He notes the contaminants contained in this air are very harmful to birds, and the exhaust also contains tons of moisture – 0.82 litres of water for every litre of liquid propane burned, and 0.65 litres of water for every litre of liquid natural gas.
Mabre heating systems exit exhaust through chimneys while maintaining a high efficiency of 92 per cent, Neutel notes, while the forced air blowers provide excellent air circulation, which is key in maintaining proper humidity levels. A very even temperature, often within a degree throughout the entire barn, is achieved, but no draft is created. Return air going back to the furnace incorporates fresh outside air through a louver, while heating and mixing this air through an exchanger.
All of this, Neutel says, was important to Pryce. “[He] also commented during his decision process that the low ammonia levels will make it a safe environment for his children to manage the barn when they get older without having to worry about farmer lung,” Neutel adds. Mabre systems maintain humidity between 50 and 60 per cent, even with outside humidity levels of 90 per cent, which Neutel says keeps ammonia levels very low.
Mabre is available with natural gas, propane, wood pellet and wood chip options. More than 200 wood pellet systems have been installed in Quebec poultry barns.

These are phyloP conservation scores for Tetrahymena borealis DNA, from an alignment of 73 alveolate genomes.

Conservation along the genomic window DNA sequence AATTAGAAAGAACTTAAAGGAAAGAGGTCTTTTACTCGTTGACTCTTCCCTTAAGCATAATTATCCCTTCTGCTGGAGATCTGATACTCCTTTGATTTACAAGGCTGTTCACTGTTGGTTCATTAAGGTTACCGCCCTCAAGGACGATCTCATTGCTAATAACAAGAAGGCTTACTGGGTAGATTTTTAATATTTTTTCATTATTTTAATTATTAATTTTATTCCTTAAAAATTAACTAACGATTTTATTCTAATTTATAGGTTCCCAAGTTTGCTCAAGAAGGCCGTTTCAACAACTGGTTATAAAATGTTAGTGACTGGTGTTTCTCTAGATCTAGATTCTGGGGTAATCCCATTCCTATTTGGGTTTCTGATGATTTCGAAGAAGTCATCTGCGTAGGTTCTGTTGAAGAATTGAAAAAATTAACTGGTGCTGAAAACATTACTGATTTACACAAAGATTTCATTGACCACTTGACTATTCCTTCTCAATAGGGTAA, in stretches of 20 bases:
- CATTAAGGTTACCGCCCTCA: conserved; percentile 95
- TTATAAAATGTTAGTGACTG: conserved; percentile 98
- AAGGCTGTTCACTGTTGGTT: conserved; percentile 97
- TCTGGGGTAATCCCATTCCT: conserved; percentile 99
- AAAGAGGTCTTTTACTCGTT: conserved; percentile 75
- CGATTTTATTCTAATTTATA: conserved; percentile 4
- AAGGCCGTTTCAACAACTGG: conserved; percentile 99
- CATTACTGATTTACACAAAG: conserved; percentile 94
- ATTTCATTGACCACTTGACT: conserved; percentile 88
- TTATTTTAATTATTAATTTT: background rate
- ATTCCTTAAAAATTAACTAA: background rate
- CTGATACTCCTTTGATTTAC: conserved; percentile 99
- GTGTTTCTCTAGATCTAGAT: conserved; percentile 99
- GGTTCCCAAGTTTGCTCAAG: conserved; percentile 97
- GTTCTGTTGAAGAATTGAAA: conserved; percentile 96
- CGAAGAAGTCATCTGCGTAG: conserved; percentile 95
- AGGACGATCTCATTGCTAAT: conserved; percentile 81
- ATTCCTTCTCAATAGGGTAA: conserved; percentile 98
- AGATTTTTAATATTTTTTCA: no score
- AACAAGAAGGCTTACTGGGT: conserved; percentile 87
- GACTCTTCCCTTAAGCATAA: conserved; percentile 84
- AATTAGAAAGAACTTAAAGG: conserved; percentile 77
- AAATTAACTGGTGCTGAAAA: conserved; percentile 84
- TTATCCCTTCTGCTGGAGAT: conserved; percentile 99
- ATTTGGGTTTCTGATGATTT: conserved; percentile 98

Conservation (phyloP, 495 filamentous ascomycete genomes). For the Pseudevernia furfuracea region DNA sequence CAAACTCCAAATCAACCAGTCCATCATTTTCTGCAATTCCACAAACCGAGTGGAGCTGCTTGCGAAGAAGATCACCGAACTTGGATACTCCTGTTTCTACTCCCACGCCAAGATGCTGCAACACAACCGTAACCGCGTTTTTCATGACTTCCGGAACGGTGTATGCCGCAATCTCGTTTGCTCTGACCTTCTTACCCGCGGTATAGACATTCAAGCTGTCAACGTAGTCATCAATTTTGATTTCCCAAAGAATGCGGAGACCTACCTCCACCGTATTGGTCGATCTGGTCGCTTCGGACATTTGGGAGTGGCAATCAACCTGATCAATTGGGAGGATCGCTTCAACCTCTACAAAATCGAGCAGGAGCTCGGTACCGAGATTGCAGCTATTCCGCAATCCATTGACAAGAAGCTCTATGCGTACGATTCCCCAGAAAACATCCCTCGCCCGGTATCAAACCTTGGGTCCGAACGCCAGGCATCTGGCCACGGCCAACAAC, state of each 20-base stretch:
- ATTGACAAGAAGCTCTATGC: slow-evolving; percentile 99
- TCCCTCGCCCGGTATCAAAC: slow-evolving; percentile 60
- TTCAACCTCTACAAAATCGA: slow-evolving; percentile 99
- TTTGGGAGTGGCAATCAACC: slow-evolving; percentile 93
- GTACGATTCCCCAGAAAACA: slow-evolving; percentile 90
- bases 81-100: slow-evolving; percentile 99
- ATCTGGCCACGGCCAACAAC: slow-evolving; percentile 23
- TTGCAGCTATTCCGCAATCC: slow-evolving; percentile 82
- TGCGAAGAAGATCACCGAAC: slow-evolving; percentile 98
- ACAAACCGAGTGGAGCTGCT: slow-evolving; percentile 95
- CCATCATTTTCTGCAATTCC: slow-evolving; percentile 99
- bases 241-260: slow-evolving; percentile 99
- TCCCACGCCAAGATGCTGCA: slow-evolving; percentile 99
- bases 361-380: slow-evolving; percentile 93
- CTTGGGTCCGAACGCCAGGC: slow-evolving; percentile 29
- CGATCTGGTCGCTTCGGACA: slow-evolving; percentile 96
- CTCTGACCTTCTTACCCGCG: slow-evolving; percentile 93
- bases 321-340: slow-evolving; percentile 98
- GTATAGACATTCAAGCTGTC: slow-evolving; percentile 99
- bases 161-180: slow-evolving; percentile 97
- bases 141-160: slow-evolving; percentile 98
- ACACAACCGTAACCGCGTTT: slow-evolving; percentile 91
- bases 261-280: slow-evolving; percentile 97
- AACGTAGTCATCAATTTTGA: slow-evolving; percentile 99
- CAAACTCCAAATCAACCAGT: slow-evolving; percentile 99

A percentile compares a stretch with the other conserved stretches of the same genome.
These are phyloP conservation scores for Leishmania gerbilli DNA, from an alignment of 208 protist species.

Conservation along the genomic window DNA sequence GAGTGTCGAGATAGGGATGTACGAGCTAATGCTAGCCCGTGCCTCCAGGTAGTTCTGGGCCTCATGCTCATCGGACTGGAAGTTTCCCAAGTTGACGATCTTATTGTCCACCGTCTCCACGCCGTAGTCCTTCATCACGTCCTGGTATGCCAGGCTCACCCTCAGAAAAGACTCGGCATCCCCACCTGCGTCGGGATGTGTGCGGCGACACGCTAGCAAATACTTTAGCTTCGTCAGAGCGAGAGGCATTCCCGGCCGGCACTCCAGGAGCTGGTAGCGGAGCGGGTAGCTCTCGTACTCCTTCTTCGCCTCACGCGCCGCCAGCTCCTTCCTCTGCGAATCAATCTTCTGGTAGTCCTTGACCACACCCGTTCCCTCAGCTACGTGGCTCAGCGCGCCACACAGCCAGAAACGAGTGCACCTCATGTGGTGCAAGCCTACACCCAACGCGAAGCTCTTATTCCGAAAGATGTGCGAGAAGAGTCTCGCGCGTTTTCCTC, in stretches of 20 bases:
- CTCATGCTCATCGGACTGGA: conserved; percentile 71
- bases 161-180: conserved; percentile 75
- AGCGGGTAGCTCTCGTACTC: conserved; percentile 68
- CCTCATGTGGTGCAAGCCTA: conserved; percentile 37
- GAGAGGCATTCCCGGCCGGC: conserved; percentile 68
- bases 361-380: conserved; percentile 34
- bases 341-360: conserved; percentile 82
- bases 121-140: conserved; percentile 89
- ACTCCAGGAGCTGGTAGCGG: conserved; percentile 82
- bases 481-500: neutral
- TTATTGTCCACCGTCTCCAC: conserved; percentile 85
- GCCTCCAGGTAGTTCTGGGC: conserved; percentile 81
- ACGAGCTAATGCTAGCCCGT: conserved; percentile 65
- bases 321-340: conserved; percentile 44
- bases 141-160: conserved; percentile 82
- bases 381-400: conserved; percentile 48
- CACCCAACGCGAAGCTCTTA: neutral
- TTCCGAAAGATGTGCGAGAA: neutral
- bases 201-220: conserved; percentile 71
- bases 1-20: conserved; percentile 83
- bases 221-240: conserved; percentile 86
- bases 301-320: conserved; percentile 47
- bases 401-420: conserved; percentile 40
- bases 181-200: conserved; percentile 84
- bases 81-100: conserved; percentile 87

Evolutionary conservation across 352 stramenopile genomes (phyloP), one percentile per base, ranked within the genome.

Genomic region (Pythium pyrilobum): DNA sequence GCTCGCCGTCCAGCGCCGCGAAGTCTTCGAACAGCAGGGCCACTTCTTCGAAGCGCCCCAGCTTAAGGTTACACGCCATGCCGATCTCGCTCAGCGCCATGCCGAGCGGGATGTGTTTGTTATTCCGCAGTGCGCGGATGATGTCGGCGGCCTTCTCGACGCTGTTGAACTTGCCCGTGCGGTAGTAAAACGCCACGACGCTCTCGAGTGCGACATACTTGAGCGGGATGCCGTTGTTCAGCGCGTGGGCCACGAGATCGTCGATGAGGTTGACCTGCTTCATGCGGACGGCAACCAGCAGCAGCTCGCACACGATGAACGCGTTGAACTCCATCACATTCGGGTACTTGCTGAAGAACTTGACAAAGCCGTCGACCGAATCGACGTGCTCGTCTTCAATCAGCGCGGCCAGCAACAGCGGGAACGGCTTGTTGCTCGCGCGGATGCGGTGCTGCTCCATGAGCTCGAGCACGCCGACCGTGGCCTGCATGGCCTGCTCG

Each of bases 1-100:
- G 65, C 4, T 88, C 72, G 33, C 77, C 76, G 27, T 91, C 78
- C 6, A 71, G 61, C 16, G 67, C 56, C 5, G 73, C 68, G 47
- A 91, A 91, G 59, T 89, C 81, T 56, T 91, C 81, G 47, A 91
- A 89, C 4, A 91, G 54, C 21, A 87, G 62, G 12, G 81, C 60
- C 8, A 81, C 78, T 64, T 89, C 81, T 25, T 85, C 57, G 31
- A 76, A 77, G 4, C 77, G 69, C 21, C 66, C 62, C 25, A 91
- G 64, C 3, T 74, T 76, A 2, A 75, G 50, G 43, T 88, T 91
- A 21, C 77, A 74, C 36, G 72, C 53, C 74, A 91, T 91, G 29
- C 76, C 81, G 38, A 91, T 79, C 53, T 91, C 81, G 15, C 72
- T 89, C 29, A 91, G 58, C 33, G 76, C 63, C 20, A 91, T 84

In terms of how popular the cross-ventilation systems will become, Conley notes that in Ontario, producers are moving away from two and three-story barns for easier cleaning and to incorporate modular loading systems. “In the U.S., longer tunnel-ventilated barns are the norm, because the barns are larger and the temperatures higher,” he explains. “With this design – used there and around the world – the barn operates the same as a cross-ventilated barn, where air is brought in via sidewall inlets and exhausted out the sidewalls, but when hotter weather arrives, we gradually transition into tunnel to generate air speed down the length of the barn to create wind chill over the birds to cool them. I think that you’ll begin to see a trend of tunnel-ventilated buildings popping up over the next few years as we continue to see hotter, longer summers and the need to control heat stress becomes greater.”